Issues of imprisonment and the Church of England

The following article by the Revd Dr Peter Phillips was first published on the LSE Religion and the Public Sphere blog. Relatively little is published on prison chaplaincies and the law, and we are grateful for permission to cross-post this thought-provoking item.


The statutory presence of the Church of England in prisons should give it a voice on issues of imprisonment, but it remains largely silent

The formal links between the Church of England and prisons are strongly embedded in legislation and constitutional practice, despite changing patterns of religious practice in society. Despite this, Peter Phillips argues, the isolation of many prison chaplains from the mainstream of the church has prevented the Church of England from raising ethical and practical prison concerns in the public forum.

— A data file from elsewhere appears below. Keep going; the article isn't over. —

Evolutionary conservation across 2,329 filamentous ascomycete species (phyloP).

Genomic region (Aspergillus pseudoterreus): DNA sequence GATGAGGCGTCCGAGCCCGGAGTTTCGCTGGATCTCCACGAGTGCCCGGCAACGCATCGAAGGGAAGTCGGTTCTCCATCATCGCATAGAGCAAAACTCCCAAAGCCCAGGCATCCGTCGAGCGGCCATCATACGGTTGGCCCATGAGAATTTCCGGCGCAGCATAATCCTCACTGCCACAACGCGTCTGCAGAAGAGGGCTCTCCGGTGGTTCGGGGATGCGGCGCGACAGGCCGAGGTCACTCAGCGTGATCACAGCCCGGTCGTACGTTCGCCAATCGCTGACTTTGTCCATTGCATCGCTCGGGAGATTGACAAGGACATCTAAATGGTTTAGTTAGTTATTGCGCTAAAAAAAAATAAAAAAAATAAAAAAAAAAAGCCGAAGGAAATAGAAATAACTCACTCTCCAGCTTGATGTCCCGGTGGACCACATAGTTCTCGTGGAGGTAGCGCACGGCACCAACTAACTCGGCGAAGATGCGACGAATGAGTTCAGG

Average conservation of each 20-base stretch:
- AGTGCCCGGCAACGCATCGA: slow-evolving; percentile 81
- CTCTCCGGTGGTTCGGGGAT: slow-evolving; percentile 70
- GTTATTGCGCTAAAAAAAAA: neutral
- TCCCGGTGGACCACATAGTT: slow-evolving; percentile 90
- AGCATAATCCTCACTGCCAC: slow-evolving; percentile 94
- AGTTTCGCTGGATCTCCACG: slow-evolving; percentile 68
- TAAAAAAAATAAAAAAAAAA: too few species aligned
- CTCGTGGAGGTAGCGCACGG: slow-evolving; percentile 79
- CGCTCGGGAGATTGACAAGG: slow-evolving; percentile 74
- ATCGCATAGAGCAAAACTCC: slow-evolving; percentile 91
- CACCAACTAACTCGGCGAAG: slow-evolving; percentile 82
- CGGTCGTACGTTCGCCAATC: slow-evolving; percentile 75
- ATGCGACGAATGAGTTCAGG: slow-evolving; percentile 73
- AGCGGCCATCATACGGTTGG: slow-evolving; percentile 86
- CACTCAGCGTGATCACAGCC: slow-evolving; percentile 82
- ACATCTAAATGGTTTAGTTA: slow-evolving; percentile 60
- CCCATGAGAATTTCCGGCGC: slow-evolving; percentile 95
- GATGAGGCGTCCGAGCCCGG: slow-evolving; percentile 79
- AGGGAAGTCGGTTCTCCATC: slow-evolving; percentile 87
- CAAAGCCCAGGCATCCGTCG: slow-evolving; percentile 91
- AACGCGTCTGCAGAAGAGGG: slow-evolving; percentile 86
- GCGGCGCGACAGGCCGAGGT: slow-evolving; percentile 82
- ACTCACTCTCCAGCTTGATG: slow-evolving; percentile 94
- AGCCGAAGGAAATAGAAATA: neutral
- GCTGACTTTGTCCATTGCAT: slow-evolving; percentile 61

The Anglican prison chaplains are the only clergy whose basic duties are prescribed in law. The Prisons Act of 1952, section 7(4) requires that “The chaplain and any assistant chaplain shall be a clergyman of the Church of England.” In this it reflects the wording of the 1823 and 1835 Gaol Acts which also defined the duties and activities of the chaplain. These statutory duties remain unchanged today. All prison chaplains, including Anglicans, must visit newly received prisoners within twenty-four hours of arrival, visit daily all prisoners under segregation or in the prison hospital and take religious services. These are the statutory duties. Chaplains are also involved in broader pastoral work, supporting prisoners in difficult times, suicide and self harm prevention, community rehabilitation and sometimes liaising with their families. They are chaplains to the whole prison, including staff.